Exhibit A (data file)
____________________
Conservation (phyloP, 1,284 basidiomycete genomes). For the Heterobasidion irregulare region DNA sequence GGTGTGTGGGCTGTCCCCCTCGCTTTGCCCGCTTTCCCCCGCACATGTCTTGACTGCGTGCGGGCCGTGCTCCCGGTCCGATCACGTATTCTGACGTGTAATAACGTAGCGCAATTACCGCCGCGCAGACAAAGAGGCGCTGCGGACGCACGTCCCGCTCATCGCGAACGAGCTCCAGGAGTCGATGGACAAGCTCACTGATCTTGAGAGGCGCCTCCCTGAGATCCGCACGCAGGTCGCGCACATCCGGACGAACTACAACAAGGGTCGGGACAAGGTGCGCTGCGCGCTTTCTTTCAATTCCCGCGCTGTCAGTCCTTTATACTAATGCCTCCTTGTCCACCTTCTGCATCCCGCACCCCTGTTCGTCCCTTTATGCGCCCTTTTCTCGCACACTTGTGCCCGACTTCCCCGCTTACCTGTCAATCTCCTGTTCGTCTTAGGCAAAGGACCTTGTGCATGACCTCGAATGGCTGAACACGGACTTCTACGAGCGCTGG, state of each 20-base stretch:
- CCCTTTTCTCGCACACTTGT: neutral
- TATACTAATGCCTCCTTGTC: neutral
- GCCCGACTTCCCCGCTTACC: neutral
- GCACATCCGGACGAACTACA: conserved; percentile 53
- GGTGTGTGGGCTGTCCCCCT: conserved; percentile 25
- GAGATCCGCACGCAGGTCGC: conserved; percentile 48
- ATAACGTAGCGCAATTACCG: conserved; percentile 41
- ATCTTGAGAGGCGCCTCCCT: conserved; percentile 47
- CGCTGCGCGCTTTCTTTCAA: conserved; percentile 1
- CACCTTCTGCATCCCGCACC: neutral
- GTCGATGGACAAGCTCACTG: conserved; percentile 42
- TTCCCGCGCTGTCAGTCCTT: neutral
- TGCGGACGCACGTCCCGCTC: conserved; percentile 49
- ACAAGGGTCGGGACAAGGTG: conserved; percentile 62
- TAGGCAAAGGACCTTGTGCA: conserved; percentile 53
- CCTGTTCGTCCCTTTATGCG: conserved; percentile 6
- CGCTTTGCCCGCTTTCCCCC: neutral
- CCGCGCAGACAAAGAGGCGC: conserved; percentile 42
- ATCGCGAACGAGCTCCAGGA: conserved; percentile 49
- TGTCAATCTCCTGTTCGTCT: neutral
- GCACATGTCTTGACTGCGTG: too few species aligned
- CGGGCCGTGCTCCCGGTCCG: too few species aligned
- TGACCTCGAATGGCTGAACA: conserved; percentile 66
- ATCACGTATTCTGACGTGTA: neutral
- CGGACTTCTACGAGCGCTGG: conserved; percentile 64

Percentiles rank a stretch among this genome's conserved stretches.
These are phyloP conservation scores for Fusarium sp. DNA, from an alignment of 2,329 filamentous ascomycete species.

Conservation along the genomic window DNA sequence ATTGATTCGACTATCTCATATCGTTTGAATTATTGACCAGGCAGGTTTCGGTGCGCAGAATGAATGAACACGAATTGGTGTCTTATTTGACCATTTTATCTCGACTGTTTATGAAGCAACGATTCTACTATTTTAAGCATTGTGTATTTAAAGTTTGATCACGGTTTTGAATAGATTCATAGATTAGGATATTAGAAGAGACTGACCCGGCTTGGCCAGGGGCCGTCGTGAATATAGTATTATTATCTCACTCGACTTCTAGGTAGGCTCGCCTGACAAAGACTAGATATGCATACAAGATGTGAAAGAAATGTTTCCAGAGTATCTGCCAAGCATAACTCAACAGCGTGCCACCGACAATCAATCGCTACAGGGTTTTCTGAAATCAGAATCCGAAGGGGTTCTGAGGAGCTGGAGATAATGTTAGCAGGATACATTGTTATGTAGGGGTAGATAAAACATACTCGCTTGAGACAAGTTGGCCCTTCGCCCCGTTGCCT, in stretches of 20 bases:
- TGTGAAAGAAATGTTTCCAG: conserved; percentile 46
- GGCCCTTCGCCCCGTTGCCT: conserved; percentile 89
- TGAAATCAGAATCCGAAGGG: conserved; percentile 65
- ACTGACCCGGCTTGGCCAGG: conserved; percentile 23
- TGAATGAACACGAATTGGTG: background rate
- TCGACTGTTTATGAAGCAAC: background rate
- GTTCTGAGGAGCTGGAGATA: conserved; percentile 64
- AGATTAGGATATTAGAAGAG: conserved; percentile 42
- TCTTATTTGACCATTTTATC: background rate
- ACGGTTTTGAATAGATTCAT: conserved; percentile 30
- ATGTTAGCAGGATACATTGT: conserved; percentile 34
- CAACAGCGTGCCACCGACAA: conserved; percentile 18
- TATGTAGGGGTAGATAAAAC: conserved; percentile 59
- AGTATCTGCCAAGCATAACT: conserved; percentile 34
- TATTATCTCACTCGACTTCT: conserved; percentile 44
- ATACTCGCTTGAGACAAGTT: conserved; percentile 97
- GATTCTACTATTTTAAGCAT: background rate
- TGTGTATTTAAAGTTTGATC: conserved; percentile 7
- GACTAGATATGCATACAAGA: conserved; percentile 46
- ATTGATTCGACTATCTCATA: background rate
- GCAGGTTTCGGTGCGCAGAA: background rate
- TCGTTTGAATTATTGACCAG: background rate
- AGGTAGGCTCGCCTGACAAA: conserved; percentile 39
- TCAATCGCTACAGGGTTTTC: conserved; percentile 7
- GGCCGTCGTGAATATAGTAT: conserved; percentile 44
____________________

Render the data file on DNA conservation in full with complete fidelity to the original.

Conservation (phyloP, 1,284 basidiomycete genomes). For the Heterobasidion irregulare region DNA sequence GGTGTGTGGGCTGTCCCCCTCGCTTTGCCCGCTTTCCCCCGCACATGTCTTGACTGCGTGCGGGCCGTGCTCCCGGTCCGATCACGTATTCTGACGTGTAATAACGTAGCGCAATTACCGCCGCGCAGACAAAGAGGCGCTGCGGACGCACGTCCCGCTCATCGCGAACGAGCTCCAGGAGTCGATGGACAAGCTCACTGATCTTGAGAGGCGCCTCCCTGAGATCCGCACGCAGGTCGCGCACATCCGGACGAACTACAACAAGGGTCGGGACAAGGTGCGCTGCGCGCTTTCTTTCAATTCCCGCGCTGTCAGTCCTTTATACTAATGCCTCCTTGTCCACCTTCTGCATCCCGCACCCCTGTTCGTCCCTTTATGCGCCCTTTTCTCGCACACTTGTGCCCGACTTCCCCGCTTACCTGTCAATCTCCTGTTCGTCTTAGGCAAAGGACCTTGTGCATGACCTCGAATGGCTGAACACGGACTTCTACGAGCGCTGG, state of each 20-base stretch:
- CCCTTTTCTCGCACACTTGT: neutral
- TATACTAATGCCTCCTTGTC: neutral
- GCCCGACTTCCCCGCTTACC: neutral
- GCACATCCGGACGAACTACA: conserved; percentile 53
- GGTGTGTGGGCTGTCCCCCT: conserved; percentile 25
- GAGATCCGCACGCAGGTCGC: conserved; percentile 48
- ATAACGTAGCGCAATTACCG: conserved; percentile 41
- ATCTTGAGAGGCGCCTCCCT: conserved; percentile 47
- CGCTGCGCGCTTTCTTTCAA: conserved; percentile 1
- CACCTTCTGCATCCCGCACC: neutral
- GTCGATGGACAAGCTCACTG: conserved; percentile 42
- TTCCCGCGCTGTCAGTCCTT: neutral
- TGCGGACGCACGTCCCGCTC: conserved; percentile 49
- ACAAGGGTCGGGACAAGGTG: conserved; percentile 62
- TAGGCAAAGGACCTTGTGCA: conserved; percentile 53
- CCTGTTCGTCCCTTTATGCG: conserved; percentile 6
- CGCTTTGCCCGCTTTCCCCC: neutral
- CCGCGCAGACAAAGAGGCGC: conserved; percentile 42
- ATCGCGAACGAGCTCCAGGA: conserved; percentile 49
- TGTCAATCTCCTGTTCGTCT: neutral
- GCACATGTCTTGACTGCGTG: too few species aligned
- CGGGCCGTGCTCCCGGTCCG: too few species aligned
- TGACCTCGAATGGCTGAACA: conserved; percentile 66
- ATCACGTATTCTGACGTGTA: neutral
- CGGACTTCTACGAGCGCTGG: conserved; percentile 64

Percentiles rank a stretch among this genome's conserved stretches.
These are phyloP conservation scores for Fusarium sp. DNA, from an alignment of 2,329 filamentous ascomycete species.

Conservation along the genomic window DNA sequence ATTGATTCGACTATCTCATATCGTTTGAATTATTGACCAGGCAGGTTTCGGTGCGCAGAATGAATGAACACGAATTGGTGTCTTATTTGACCATTTTATCTCGACTGTTTATGAAGCAACGATTCTACTATTTTAAGCATTGTGTATTTAAAGTTTGATCACGGTTTTGAATAGATTCATAGATTAGGATATTAGAAGAGACTGACCCGGCTTGGCCAGGGGCCGTCGTGAATATAGTATTATTATCTCACTCGACTTCTAGGTAGGCTCGCCTGACAAAGACTAGATATGCATACAAGATGTGAAAGAAATGTTTCCAGAGTATCTGCCAAGCATAACTCAACAGCGTGCCACCGACAATCAATCGCTACAGGGTTTTCTGAAATCAGAATCCGAAGGGGTTCTGAGGAGCTGGAGATAATGTTAGCAGGATACATTGTTATGTAGGGGTAGATAAAACATACTCGCTTGAGACAAGTTGGCCCTTCGCCCCGTTGCCT, in stretches of 20 bases:
- TGTGAAAGAAATGTTTCCAG: conserved; percentile 46
- GGCCCTTCGCCCCGTTGCCT: conserved; percentile 89
- TGAAATCAGAATCCGAAGGG: conserved; percentile 65
- ACTGACCCGGCTTGGCCAGG: conserved; percentile 23
- TGAATGAACACGAATTGGTG: background rate
- TCGACTGTTTATGAAGCAAC: background rate
- GTTCTGAGGAGCTGGAGATA: conserved; percentile 64
- AGATTAGGATATTAGAAGAG: conserved; percentile 42
- TCTTATTTGACCATTTTATC: background rate
- ACGGTTTTGAATAGATTCAT: conserved; percentile 30
- ATGTTAGCAGGATACATTGT: conserved; percentile 34
- CAACAGCGTGCCACCGACAA: conserved; percentile 18
- TATGTAGGGGTAGATAAAAC: conserved; percentile 59
- AGTATCTGCCAAGCATAACT: conserved; percentile 34
- TATTATCTCACTCGACTTCT: conserved; percentile 44
- ATACTCGCTTGAGACAAGTT: conserved; percentile 97
- GATTCTACTATTTTAAGCAT: background rate
- TGTGTATTTAAAGTTTGATC: conserved; percentile 7
- GACTAGATATGCATACAAGA: conserved; percentile 46
- ATTGATTCGACTATCTCATA: background rate
- GCAGGTTTCGGTGCGCAGAA: background rate
- TCGTTTGAATTATTGACCAG: background rate
- AGGTAGGCTCGCCTGACAAA: conserved; percentile 39
- TCAATCGCTACAGGGTTTTC: conserved; percentile 7
- GGCCGTCGTGAATATAGTAT: conserved; percentile 44